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August 25, 2023

What Does a Lung Nodule Diagnosis Mean?

What Does a Lung Nodule Diagnosis Mean?

It can be easy to think the worst when your doctor detects a nodule in your lung. But it’s important to remember that, more often than not, lung nodules are not cancerous (benign) and can be treated effectively when caught early. Here are some things to know about lung nodules and what to expect if one has appeared on your chest X-ray or CT scan.

What Are Lung Nodules, and What Causes Them?

An abnormal growth that forms in the lung is referred to as a lung (pulmonary) nodule. Lung nodules are fairly common and found in up to half of adults who undergo a chest imaging test for some other health condition.

Lung nodules form as a small clump of cells — often after a lung infection. Over time, these cells can calcify (become hard), making them more visible on chest X-rays. In some cases, only a single node is present, while in others, the nodes are multiple in number. If your physician went over the chest scans with you, they might have described it as a “shadow” since it appears as a white spot on the x-ray. Nodules vary in size, ranging from 3mm to 25mm or more in diameter. Lung nodules less than 9 mm are considered small.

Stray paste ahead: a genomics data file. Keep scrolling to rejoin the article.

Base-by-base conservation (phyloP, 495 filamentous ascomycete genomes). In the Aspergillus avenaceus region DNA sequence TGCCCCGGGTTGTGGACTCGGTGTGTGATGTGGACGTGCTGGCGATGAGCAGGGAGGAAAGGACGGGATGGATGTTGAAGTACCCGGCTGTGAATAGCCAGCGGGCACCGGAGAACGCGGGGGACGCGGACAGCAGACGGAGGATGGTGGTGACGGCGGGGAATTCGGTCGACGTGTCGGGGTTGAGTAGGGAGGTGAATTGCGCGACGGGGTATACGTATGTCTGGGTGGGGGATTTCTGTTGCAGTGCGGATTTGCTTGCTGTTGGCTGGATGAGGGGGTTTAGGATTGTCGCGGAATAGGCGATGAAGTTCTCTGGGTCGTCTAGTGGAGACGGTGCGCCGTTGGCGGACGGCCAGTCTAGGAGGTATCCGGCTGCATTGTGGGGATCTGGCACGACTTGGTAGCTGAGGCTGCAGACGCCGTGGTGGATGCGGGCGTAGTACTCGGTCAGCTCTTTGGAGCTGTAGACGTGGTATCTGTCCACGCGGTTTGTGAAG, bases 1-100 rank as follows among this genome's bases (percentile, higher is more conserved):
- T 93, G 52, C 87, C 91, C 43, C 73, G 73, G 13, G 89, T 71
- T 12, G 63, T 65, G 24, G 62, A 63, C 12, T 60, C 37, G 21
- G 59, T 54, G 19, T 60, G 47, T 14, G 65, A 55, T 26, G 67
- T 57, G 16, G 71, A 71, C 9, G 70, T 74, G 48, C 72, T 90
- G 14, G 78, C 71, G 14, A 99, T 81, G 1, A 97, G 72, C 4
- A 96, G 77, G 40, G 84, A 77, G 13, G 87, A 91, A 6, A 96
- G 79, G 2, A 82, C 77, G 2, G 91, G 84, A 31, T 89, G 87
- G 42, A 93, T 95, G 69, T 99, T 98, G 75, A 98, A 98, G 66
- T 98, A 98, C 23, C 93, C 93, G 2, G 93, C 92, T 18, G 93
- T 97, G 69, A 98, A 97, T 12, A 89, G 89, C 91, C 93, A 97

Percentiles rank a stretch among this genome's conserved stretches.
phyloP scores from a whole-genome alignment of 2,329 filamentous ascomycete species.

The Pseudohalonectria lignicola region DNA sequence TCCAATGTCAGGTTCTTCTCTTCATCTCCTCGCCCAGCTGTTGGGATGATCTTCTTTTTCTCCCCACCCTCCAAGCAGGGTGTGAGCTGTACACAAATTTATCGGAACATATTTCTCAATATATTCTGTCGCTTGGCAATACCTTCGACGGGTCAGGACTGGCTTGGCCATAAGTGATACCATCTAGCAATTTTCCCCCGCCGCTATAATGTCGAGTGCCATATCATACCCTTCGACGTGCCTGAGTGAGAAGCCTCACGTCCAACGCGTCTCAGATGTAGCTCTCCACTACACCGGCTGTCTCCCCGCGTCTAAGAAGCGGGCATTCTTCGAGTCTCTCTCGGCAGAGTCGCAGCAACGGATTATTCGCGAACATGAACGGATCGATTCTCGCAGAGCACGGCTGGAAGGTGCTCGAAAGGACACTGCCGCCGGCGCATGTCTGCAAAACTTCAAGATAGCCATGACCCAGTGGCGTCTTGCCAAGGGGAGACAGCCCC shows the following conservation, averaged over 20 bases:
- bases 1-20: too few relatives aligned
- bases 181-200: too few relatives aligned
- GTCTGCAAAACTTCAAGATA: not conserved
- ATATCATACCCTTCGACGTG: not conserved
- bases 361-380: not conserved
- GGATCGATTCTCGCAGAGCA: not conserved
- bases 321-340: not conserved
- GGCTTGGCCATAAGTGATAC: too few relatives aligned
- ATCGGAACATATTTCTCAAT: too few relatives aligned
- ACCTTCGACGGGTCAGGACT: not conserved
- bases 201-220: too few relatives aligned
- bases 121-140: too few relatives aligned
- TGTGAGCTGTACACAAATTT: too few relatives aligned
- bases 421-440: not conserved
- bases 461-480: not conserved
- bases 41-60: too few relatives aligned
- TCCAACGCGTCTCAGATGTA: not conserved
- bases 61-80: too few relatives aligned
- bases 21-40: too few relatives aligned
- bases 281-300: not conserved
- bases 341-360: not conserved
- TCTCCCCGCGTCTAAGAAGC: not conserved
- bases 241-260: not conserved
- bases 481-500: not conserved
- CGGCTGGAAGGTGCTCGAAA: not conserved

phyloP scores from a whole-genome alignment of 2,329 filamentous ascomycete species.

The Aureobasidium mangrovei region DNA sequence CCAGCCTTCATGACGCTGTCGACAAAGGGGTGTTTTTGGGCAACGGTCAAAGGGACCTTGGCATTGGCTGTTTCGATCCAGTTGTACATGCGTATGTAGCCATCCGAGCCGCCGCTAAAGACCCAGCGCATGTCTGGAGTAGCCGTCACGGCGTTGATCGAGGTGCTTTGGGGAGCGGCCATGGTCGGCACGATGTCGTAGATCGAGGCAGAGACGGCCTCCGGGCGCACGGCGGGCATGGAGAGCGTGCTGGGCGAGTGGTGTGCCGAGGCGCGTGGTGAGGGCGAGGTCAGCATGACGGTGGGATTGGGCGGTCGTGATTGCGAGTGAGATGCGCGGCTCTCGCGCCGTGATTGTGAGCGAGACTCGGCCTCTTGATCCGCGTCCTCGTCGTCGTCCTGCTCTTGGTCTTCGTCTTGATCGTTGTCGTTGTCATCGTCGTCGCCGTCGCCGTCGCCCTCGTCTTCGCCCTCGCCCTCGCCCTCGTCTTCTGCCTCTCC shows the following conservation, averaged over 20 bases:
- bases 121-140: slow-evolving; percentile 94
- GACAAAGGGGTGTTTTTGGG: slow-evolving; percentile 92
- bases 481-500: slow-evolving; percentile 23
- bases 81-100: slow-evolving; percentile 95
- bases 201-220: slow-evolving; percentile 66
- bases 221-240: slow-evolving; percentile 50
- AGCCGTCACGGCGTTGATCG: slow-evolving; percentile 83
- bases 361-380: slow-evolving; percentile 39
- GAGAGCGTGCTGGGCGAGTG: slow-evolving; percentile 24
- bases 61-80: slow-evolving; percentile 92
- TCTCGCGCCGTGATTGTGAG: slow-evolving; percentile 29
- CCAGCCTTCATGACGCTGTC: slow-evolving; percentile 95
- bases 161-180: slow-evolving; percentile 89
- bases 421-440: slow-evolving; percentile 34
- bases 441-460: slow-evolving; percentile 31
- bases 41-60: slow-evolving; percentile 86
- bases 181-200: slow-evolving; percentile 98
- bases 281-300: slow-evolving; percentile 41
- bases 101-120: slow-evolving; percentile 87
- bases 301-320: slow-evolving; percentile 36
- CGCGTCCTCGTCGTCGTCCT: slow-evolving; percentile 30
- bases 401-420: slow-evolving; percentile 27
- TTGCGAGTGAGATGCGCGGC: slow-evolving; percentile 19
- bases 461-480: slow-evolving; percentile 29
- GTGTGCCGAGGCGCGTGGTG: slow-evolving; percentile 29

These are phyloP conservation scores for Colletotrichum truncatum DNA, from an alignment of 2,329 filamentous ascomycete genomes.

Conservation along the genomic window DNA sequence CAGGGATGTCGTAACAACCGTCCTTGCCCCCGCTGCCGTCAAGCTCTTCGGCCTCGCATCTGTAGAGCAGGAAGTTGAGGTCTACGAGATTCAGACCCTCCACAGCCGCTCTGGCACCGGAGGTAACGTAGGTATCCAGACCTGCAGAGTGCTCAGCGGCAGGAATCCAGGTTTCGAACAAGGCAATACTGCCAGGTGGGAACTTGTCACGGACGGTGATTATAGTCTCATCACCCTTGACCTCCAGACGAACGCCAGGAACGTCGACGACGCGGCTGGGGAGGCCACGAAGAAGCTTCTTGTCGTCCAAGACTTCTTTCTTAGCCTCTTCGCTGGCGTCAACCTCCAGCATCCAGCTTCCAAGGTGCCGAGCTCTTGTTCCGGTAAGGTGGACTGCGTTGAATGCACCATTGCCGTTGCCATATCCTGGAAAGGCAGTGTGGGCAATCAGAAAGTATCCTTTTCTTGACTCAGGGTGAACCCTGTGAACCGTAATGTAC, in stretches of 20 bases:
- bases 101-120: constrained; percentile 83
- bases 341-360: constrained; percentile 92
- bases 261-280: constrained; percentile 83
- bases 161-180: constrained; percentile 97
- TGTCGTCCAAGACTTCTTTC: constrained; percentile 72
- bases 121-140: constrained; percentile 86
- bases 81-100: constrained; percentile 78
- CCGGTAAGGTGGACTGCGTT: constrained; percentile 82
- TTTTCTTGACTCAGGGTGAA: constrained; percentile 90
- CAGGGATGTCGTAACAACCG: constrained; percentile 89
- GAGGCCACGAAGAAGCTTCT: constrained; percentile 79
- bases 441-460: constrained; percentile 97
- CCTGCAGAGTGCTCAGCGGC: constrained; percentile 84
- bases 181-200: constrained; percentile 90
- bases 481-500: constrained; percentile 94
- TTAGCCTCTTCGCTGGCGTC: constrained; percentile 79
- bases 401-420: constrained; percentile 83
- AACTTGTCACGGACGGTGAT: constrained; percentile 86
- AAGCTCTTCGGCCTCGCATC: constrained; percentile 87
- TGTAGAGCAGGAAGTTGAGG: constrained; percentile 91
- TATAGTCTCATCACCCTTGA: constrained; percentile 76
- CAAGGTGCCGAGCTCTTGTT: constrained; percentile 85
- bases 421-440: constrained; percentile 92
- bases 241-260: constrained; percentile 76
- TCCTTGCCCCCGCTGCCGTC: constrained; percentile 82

Other than a previous infection, possible causes of lung nodules include air irritants in your lungs over time and autoimmune diseases such as rheumatoid arthritis and sarcoidosis.

Although most lung nodules are benign, they can sometimes be an early sign of lung cancer.

Lung Cancer Screening Finds Nodules in High-Risk Patients

In addition to smoking being the number one cause of lung cancer, it can increase the likelihood of nodules developing in the lungs because smoke is a lung irritant. Low-dose CT scans can be used to check your lungs and screen for lung cancer if you meet all three parts of the following criteria:

  • You are between the ages of 50 and 80 years old

  • You have a “20-pack-year” smoking history

  • You currently smoke or have quit within the last 15 years

According to the CDC, a “pack-year” is smoking one pack of cigarettes per day for a year. Ten pack years could be from an individual who smoked a pack a day for 10 years or somebody who smoked two packs a day for five years. If you’re ready to kick the habit, read our blog with 10 tips for quitting tobacco use to reduce your risk of lung cancer.

Your doctor will review the scan and determine if an area of concern needs to be monitored or even perhaps biopsied to check for lung cancer. Most insurance plans, including Medicare, usually cover patients who qualify for lung cancer screening.

Related Reading: Should I Be Screened for Lung Cancer?

Determining If the Lung Nodule is Cancerous

If you have a pulmonary nodule, there are a few different courses of action your healthcare team can take. Even though roughly 95% of lung nodules are harmless, your doctor will still need to determine whether your nodule is cancerous. To do this, your provider will: